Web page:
The discovery of d-lysergic acid diethylamide (LSD)* and its impact upon the human organism has stimulated a considerable amount of research activity, largely concerned with the psychological symptoms which are produced by LSD. These symptoms bear a striking resemblance to those appearing in the psychoses, which undoubtedly constitutes the major source of interest in LSD. Thus Rinkel et al report: "The psychotic phenomena were predominantly schizophrenic-like symptoms that were manifested in disturbances of thought and speech; changes in affect and mood; perception; production of hallucinations and delusions; depersonalization and changes in behavior" (reference 7, p 277). In addition, the sheer extent of its symptom-producing potential, as suggested by a recent study,5 adds greatly to its experimental utility.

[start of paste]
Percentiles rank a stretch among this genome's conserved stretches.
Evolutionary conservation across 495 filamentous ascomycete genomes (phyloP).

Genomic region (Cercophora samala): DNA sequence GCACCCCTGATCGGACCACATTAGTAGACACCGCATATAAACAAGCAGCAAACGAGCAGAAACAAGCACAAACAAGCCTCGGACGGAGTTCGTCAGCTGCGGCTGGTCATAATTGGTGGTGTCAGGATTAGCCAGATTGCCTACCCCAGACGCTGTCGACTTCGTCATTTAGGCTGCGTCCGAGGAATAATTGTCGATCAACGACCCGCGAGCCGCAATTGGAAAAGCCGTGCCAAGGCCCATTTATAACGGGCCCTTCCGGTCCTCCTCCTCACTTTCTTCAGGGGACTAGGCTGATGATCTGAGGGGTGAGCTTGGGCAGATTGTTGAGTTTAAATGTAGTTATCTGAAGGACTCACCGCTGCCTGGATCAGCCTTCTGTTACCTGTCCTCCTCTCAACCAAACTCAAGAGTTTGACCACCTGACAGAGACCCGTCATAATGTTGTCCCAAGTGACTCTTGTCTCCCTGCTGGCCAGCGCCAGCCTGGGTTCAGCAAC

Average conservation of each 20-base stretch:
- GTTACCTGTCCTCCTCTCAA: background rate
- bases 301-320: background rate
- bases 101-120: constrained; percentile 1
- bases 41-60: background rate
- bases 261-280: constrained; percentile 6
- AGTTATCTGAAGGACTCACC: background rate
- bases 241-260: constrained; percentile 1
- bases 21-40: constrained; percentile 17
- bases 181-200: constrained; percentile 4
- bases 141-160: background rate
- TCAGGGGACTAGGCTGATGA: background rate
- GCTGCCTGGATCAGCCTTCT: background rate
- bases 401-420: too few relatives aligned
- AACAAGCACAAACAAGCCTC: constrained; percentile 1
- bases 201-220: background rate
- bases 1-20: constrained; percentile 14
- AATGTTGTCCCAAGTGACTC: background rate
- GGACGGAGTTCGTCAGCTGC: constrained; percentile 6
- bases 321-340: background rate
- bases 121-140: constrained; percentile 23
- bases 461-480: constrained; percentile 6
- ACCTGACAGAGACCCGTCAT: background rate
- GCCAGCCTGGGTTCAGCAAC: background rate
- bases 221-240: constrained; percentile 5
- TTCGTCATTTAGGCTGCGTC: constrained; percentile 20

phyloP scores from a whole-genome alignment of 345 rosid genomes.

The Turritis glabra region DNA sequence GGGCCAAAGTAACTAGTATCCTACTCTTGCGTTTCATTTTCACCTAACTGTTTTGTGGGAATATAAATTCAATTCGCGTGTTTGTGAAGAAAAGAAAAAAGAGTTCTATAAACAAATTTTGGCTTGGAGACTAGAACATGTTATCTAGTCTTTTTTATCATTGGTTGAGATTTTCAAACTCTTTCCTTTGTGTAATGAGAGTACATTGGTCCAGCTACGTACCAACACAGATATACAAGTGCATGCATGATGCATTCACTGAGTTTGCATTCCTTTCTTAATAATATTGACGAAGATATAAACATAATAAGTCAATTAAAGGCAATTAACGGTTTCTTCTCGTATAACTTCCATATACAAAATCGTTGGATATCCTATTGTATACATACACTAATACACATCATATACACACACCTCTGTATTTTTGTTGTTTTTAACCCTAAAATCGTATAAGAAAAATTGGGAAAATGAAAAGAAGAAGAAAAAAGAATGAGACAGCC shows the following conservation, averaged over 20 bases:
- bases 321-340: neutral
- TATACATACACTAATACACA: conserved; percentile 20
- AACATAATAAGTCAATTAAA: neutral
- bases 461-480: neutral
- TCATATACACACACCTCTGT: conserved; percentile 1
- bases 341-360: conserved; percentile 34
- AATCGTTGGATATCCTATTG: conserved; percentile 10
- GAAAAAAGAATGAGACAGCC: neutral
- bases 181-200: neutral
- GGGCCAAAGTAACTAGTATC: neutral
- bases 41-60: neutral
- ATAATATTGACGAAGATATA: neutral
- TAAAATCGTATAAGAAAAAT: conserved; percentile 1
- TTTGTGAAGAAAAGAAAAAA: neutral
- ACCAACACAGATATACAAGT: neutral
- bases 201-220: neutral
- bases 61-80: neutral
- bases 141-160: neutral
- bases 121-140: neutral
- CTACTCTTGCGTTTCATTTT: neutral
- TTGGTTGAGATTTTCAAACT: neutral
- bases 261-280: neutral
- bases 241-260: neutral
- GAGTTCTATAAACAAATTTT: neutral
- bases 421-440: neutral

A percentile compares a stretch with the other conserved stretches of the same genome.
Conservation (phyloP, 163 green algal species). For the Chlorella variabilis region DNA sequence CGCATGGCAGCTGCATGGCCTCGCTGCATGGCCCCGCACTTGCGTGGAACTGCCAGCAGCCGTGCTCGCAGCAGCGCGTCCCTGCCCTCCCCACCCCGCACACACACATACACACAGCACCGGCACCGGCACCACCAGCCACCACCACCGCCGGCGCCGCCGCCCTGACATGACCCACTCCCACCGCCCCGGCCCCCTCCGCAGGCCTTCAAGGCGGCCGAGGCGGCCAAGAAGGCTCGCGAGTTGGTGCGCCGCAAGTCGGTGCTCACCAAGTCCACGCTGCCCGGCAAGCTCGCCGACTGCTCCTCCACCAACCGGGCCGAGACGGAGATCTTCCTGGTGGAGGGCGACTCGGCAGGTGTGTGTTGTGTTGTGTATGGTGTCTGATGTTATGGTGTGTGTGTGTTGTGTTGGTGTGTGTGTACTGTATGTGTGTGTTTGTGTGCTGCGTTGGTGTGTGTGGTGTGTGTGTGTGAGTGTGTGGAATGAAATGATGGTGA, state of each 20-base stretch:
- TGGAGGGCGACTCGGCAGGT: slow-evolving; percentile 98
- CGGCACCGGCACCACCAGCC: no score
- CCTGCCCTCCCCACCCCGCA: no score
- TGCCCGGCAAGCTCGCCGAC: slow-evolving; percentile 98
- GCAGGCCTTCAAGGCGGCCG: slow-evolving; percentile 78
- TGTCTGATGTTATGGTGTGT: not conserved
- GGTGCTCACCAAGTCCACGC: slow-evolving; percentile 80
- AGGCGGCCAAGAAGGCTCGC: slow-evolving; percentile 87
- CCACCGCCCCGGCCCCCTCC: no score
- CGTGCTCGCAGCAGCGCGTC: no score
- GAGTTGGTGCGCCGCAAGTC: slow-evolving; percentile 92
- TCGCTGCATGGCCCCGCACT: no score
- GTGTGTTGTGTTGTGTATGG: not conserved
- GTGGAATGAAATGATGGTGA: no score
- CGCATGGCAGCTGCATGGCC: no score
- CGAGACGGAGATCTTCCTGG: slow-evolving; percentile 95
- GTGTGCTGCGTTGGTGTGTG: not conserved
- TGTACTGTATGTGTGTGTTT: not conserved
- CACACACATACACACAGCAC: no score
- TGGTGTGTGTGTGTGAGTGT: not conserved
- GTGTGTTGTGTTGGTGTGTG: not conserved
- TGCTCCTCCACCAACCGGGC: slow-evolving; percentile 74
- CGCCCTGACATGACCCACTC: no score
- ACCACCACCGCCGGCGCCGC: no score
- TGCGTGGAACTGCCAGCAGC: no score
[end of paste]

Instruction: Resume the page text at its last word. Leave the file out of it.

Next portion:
The present study is an exploratorattempt to determine the effect of this particular type of stress upon interactive behavior in small
SLATER PE, MORIMOTO K, HYDE RW. The Effects of LSD Upon Group Interaction. Arch Gen Psychiatry. 1963;8(6):564–571. doi:10.1001/archpsyc.1963.01720120038006
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